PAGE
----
Simply historical interest’s sake (not an implicit agreement with anything here quoted):
“Much discussion centered on the relationship between baptism and regeneration. This is a connection that conservative Protestants tend to deny or ignore, but was a commonplace in the classic Reformed period. On the one hand, Westminster did not share the Roman Catholic belief that the sacraments are efficacious ex opere operato (by the fact of being performed), but neither did they sympathize at all with the Anabaptist view that they were merely symbolic” (Robert Letham, The Westminster Assembly, p. 331).
“In the debates on the Directory for the Publick Worship of God…the Assembly considered the proposed words ‘joyne the inward baptisme with the outward baptisme.’ Except for Gataker, there was consistent agreement on the connection between baptism and regeneration. ….Later…when the chapter on baptism was being considered, the proposed clause concerning, ‘the grace of God bestowed sometime before’ was debated. Whitaker professed his inability to find how baptism conferred grace, while recognizing that ‘our divines do hold it’ and that, when opposing the papists, they say it is more than a sign and a seal. He referred to Chamier, who said the grace signified is exhibited; ‘so it is in the French Confession; it doth efficaciter donare [something like efficacious exhibiting, conveying, presenting, conferring–CD]. It does not do so ex opere operato'” (Robert Letham, The Westminster Assembly, pp. 331-332).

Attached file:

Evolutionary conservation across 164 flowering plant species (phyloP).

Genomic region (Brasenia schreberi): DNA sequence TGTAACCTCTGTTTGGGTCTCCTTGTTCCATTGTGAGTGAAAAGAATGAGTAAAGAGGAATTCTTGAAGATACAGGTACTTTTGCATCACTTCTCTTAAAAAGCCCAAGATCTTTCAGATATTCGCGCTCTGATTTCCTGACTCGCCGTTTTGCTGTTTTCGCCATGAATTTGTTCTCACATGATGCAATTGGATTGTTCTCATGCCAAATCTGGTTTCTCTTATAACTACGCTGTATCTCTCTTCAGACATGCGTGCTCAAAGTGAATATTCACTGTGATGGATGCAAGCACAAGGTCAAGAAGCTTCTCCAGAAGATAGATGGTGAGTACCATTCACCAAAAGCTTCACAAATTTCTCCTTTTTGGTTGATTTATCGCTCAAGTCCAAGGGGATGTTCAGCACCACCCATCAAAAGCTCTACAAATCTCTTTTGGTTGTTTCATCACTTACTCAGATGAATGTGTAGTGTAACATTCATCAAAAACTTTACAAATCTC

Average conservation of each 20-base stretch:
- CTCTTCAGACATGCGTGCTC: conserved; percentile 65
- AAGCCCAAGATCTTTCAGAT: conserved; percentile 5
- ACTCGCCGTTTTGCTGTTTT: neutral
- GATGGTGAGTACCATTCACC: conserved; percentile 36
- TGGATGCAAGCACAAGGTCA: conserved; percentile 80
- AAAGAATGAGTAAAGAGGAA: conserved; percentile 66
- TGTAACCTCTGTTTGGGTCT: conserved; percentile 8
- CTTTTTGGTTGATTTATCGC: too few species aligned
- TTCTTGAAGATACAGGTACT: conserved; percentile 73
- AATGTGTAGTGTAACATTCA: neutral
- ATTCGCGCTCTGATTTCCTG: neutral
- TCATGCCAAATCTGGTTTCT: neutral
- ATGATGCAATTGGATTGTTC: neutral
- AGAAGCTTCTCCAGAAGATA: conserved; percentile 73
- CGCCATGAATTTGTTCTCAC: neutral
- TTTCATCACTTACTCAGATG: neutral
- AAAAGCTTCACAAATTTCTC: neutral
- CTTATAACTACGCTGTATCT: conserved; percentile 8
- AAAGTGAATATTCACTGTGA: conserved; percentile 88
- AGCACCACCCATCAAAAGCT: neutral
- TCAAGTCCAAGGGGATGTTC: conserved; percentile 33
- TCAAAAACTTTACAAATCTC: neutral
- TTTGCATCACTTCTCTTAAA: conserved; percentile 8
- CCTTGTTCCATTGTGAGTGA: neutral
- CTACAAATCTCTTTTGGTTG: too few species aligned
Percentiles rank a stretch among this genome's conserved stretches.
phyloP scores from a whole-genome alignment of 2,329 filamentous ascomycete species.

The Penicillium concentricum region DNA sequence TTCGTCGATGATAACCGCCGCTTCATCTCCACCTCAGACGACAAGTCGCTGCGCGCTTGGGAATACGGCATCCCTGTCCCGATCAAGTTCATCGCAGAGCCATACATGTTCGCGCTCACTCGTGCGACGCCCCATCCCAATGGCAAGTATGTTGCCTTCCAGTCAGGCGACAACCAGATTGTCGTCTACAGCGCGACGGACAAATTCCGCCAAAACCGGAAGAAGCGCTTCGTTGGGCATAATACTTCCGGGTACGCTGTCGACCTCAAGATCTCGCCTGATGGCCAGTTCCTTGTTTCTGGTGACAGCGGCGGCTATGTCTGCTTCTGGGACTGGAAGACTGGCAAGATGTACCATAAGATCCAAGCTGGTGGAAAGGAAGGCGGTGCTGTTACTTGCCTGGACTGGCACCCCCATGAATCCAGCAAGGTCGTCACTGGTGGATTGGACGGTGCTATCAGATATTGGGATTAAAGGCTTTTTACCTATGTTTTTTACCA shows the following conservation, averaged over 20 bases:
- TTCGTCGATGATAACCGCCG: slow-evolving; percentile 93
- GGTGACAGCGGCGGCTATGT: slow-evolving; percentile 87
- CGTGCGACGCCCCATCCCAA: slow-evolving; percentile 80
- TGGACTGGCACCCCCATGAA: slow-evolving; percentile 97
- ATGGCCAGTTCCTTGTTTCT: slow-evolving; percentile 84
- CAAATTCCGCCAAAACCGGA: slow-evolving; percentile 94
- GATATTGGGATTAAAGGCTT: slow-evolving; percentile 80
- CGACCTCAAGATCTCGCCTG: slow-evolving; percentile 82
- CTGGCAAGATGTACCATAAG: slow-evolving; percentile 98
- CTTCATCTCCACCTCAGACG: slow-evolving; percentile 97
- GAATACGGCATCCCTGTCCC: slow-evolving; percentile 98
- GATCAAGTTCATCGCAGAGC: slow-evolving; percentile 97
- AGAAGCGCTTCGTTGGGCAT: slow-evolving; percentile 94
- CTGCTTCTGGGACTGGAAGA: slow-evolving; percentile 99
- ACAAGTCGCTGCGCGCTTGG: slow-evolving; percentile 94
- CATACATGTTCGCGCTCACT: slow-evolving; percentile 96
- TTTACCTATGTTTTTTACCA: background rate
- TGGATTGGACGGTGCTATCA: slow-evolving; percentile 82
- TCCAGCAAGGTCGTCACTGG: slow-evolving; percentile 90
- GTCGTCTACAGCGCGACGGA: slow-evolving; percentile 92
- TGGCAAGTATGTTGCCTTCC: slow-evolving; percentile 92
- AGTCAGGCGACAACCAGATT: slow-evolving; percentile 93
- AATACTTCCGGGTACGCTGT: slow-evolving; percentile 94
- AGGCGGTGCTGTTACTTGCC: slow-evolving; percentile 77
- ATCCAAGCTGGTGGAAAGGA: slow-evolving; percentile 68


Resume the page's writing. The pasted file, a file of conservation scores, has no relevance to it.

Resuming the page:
“Wright notes that the word ‘exhibit’ was stronger in meaning than it is in modern English, being closer to ‘convey.' In earlier debates…Dr. Smith had averred ‘that baptism saves sacramentally is noe such incongruous speech.’  Wright agrees that ‘the Westminster divines viewed baptism as the instrument and occasion of regeneration by the Spirit, of the remission of sins, of ingrafting into Christ (cf. 28.1). The Confession teaches baptismal regeneration.’  While the Catechisms speak only of baptism as a ‘sign and seal,’ the Directory’s model prayer goes much further. Wright calls this the Confession’s ‘vigorous primary affirmation.’  In it, the minister declares of the children baptized that ‘they are Christians, and federally holy before baptism, and therefore are they baptized’ 
This is accompanied by prayer that the Lord ‘would receive the infant now baptized, and solemnly entered into the household of faith, into his fatherly tuition and defence, and remember him with the favour that he sheweth to his people,’ and that he would ‘make his baptism effectual to him'” (Letham, The Westminster Assembly, pp. 332-333).
30. Wright, “Baptism at the Westminster Assembly,” 167.
31. Van Dixhoorn, 5:395.
32. Wright, “Baptism at the Westminster Assembly,” 169.
34. “The Directory for the Publick Worship of God,” in The Confession of Faith, the Larger and Shorter Catechisms with Scripture Proofs at Large Together with the Sum of Saving Knowledge (Applecross: Publications Committee of the Free Presbyterian Church of Scotland, 1970), 383.